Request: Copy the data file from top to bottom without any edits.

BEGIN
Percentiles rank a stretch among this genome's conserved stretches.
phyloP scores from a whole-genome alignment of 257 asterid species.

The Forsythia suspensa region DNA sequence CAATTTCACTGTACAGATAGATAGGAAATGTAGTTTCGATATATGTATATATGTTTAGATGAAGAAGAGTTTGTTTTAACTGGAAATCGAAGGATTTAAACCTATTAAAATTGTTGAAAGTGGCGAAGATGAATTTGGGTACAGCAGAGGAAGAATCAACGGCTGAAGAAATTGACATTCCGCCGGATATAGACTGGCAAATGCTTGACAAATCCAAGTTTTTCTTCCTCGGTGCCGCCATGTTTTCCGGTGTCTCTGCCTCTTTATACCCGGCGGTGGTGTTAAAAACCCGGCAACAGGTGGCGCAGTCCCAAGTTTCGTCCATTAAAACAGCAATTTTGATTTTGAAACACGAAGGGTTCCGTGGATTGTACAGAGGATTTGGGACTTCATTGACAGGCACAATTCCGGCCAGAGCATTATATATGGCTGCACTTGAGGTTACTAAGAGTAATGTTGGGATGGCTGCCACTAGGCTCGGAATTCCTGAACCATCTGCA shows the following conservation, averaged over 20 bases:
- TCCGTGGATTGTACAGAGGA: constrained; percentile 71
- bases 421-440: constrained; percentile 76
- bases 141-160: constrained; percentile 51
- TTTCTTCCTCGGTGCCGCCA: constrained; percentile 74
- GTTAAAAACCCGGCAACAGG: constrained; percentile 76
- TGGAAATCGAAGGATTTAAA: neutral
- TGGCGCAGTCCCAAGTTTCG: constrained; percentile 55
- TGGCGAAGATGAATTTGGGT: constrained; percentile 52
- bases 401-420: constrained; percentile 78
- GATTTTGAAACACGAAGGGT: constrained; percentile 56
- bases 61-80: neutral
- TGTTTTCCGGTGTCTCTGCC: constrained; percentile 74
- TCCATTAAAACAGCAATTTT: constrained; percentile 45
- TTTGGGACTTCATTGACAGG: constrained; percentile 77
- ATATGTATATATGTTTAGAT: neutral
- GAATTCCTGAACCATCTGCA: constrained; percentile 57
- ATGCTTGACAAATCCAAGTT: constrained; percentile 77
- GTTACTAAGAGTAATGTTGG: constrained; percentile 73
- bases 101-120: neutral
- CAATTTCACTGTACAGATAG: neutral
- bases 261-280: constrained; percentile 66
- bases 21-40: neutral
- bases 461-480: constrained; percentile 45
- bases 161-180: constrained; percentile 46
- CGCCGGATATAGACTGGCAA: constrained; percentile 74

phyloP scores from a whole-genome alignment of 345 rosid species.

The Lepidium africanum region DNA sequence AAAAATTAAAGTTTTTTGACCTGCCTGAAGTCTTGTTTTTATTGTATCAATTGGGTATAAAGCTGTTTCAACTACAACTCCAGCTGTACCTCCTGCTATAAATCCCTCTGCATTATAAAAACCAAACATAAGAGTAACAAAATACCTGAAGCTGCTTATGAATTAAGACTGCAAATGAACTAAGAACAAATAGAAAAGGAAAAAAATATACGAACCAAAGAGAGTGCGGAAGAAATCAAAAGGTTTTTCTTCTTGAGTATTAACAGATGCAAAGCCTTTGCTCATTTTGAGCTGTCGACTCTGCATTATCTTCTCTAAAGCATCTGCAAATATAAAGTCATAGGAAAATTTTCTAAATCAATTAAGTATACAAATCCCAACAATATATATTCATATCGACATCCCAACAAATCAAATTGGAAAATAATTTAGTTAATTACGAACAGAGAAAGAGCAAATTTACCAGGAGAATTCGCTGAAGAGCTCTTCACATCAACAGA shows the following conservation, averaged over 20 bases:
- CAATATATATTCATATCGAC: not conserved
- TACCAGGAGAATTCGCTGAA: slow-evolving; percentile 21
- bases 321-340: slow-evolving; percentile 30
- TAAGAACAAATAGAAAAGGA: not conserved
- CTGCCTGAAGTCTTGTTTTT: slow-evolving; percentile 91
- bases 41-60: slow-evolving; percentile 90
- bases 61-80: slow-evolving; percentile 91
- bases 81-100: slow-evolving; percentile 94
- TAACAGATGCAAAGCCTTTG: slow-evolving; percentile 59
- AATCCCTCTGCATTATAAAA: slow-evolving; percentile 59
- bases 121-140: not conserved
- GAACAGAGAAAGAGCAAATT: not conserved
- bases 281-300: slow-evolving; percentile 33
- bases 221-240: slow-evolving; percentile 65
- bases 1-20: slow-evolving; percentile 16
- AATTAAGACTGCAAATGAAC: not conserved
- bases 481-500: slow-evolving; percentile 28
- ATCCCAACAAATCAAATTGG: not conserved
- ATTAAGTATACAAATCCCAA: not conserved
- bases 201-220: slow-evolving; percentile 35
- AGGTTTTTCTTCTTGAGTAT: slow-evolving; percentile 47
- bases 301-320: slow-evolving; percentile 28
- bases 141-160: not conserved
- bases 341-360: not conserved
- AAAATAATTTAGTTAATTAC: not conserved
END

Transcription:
Percentiles rank a stretch among this genome's conserved stretches.
phyloP scores from a whole-genome alignment of 257 asterid species.

The Forsythia suspensa region DNA sequence CAATTTCACTGTACAGATAGATAGGAAATGTAGTTTCGATATATGTATATATGTTTAGATGAAGAAGAGTTTGTTTTAACTGGAAATCGAAGGATTTAAACCTATTAAAATTGTTGAAAGTGGCGAAGATGAATTTGGGTACAGCAGAGGAAGAATCAACGGCTGAAGAAATTGACATTCCGCCGGATATAGACTGGCAAATGCTTGACAAATCCAAGTTTTTCTTCCTCGGTGCCGCCATGTTTTCCGGTGTCTCTGCCTCTTTATACCCGGCGGTGGTGTTAAAAACCCGGCAACAGGTGGCGCAGTCCCAAGTTTCGTCCATTAAAACAGCAATTTTGATTTTGAAACACGAAGGGTTCCGTGGATTGTACAGAGGATTTGGGACTTCATTGACAGGCACAATTCCGGCCAGAGCATTATATATGGCTGCACTTGAGGTTACTAAGAGTAATGTTGGGATGGCTGCCACTAGGCTCGGAATTCCTGAACCATCTGCA shows the following conservation, averaged over 20 bases:
- TCCGTGGATTGTACAGAGGA: constrained; percentile 71
- bases 421-440: constrained; percentile 76
- bases 141-160: constrained; percentile 51
- TTTCTTCCTCGGTGCCGCCA: constrained; percentile 74
- GTTAAAAACCCGGCAACAGG: constrained; percentile 76
- TGGAAATCGAAGGATTTAAA: neutral
- TGGCGCAGTCCCAAGTTTCG: constrained; percentile 55
- TGGCGAAGATGAATTTGGGT: constrained; percentile 52
- bases 401-420: constrained; percentile 78
- GATTTTGAAACACGAAGGGT: constrained; percentile 56
- bases 61-80: neutral
- TGTTTTCCGGTGTCTCTGCC: constrained; percentile 74
- TCCATTAAAACAGCAATTTT: constrained; percentile 45
- TTTGGGACTTCATTGACAGG: constrained; percentile 77
- ATATGTATATATGTTTAGAT: neutral
- GAATTCCTGAACCATCTGCA: constrained; percentile 57
- ATGCTTGACAAATCCAAGTT: constrained; percentile 77
- GTTACTAAGAGTAATGTTGG: constrained; percentile 73
- bases 101-120: neutral
- CAATTTCACTGTACAGATAG: neutral
- bases 261-280: constrained; percentile 66
- bases 21-40: neutral
- bases 461-480: constrained; percentile 45
- bases 161-180: constrained; percentile 46
- CGCCGGATATAGACTGGCAA: constrained; percentile 74

phyloP scores from a whole-genome alignment of 345 rosid species.

The Lepidium africanum region DNA sequence AAAAATTAAAGTTTTTTGACCTGCCTGAAGTCTTGTTTTTATTGTATCAATTGGGTATAAAGCTGTTTCAACTACAACTCCAGCTGTACCTCCTGCTATAAATCCCTCTGCATTATAAAAACCAAACATAAGAGTAACAAAATACCTGAAGCTGCTTATGAATTAAGACTGCAAATGAACTAAGAACAAATAGAAAAGGAAAAAAATATACGAACCAAAGAGAGTGCGGAAGAAATCAAAAGGTTTTTCTTCTTGAGTATTAACAGATGCAAAGCCTTTGCTCATTTTGAGCTGTCGACTCTGCATTATCTTCTCTAAAGCATCTGCAAATATAAAGTCATAGGAAAATTTTCTAAATCAATTAAGTATACAAATCCCAACAATATATATTCATATCGACATCCCAACAAATCAAATTGGAAAATAATTTAGTTAATTACGAACAGAGAAAGAGCAAATTTACCAGGAGAATTCGCTGAAGAGCTCTTCACATCAACAGA shows the following conservation, averaged over 20 bases:
- CAATATATATTCATATCGAC: not conserved
- TACCAGGAGAATTCGCTGAA: slow-evolving; percentile 21
- bases 321-340: slow-evolving; percentile 30
- TAAGAACAAATAGAAAAGGA: not conserved
- CTGCCTGAAGTCTTGTTTTT: slow-evolving; percentile 91
- bases 41-60: slow-evolving; percentile 90
- bases 61-80: slow-evolving; percentile 91
- bases 81-100: slow-evolving; percentile 94
- TAACAGATGCAAAGCCTTTG: slow-evolving; percentile 59
- AATCCCTCTGCATTATAAAA: slow-evolving; percentile 59
- bases 121-140: not conserved
- GAACAGAGAAAGAGCAAATT: not conserved
- bases 281-300: slow-evolving; percentile 33
- bases 221-240: slow-evolving; percentile 65
- bases 1-20: slow-evolving; percentile 16
- AATTAAGACTGCAAATGAAC: not conserved
- bases 481-500: slow-evolving; percentile 28
- ATCCCAACAAATCAAATTGG: not conserved
- ATTAAGTATACAAATCCCAA: not conserved
- bases 201-220: slow-evolving; percentile 35
- AGGTTTTTCTTCTTGAGTAT: slow-evolving; percentile 47
- bases 301-320: slow-evolving; percentile 28
- bases 141-160: not conserved
- bases 341-360: not conserved
- AAAATAATTTAGTTAATTAC: not conserved